Dec 30, 2008
Did a big wave hit the Big Apple way back when? Scientists say a tsunami struck the New York City area 2,300 years ago, possibly as a result of a meteorite crashing into the Atlantic Ocean.
“It would have been a bad day to end all bad days,” research scientist Dallas Abbott of Columbia University's Lamont-Doherty Earth Observatory tells today's New York Times.
While no one has found a large crater that would indicate that a meteorite struck, Abbott discovered miniscule diamonds and tiny carbon spheres in Hudson River sediment that may be signs that a rock 330 feet (100 meters) across hit the New York City area. Abbott and colleagues at Harvard University reported their finding earlier this month at the American Geophysical Union meeting in San Francisco.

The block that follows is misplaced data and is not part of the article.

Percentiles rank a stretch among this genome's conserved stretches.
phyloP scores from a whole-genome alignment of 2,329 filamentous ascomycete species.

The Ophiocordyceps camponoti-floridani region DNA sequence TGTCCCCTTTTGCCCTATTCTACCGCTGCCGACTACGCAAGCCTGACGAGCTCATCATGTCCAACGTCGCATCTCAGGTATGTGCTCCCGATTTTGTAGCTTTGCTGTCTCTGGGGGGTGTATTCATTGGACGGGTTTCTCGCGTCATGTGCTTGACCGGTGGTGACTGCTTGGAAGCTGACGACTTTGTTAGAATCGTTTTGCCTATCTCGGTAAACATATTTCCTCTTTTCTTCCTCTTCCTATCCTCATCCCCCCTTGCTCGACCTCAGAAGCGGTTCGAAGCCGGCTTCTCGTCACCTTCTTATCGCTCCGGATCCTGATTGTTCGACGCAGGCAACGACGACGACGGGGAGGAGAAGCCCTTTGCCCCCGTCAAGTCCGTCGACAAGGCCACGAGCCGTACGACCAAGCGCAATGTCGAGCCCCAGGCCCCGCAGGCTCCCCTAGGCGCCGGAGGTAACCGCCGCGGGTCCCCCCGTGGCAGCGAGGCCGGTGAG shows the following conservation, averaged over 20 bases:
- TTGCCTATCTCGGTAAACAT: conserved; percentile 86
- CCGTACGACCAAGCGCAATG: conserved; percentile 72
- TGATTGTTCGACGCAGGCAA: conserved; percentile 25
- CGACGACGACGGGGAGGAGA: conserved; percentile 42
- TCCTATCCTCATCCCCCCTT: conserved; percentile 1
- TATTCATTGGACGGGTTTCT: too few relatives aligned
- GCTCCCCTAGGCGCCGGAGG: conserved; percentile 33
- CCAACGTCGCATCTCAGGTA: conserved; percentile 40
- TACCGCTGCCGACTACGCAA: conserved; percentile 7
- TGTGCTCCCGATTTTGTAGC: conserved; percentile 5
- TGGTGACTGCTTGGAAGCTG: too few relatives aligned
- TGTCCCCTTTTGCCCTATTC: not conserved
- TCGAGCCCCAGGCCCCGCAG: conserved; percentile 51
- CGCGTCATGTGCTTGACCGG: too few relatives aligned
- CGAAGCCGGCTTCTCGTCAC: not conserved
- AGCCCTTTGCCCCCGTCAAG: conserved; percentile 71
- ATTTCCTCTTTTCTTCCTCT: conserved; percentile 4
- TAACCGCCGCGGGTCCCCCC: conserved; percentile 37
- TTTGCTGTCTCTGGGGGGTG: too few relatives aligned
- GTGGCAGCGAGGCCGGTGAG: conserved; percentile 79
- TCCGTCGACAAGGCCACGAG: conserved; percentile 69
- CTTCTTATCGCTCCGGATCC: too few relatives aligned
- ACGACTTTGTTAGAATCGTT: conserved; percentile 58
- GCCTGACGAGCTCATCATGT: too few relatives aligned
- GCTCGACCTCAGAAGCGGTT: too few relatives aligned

Dec 12, 2008 | 1
Another major earthquake along the same fault line that sparked the devastating 2004 Indian Ocean tsunami is likely in the next several decades—and it could unleash as much or more destruction, new research suggests.
The tsunami, which killed an estimated 250,000 people, was sparked by a magnitude 9.2 earthquake along the Sunda fault off the coast of Sumatra, Indonesia. A major 8.4 temblor and aftershocks along a southern section of that fault called the Mentawi patch shook up the region last year.
Now, analysis of coral growth patterns along the Mentawi patch suggests that the 2007 quake may have been just the first episode in an "earthquake supercycle," or set of large quakes that have occurred in the region roughly every 200 years for the past seven centuries. Sections of the Earth's crust called tectonic plates are likely to rupture again under the Mentawi patch within several decades, possibly generating a magnitude 8.8 temblor, according to research published in this week's Science.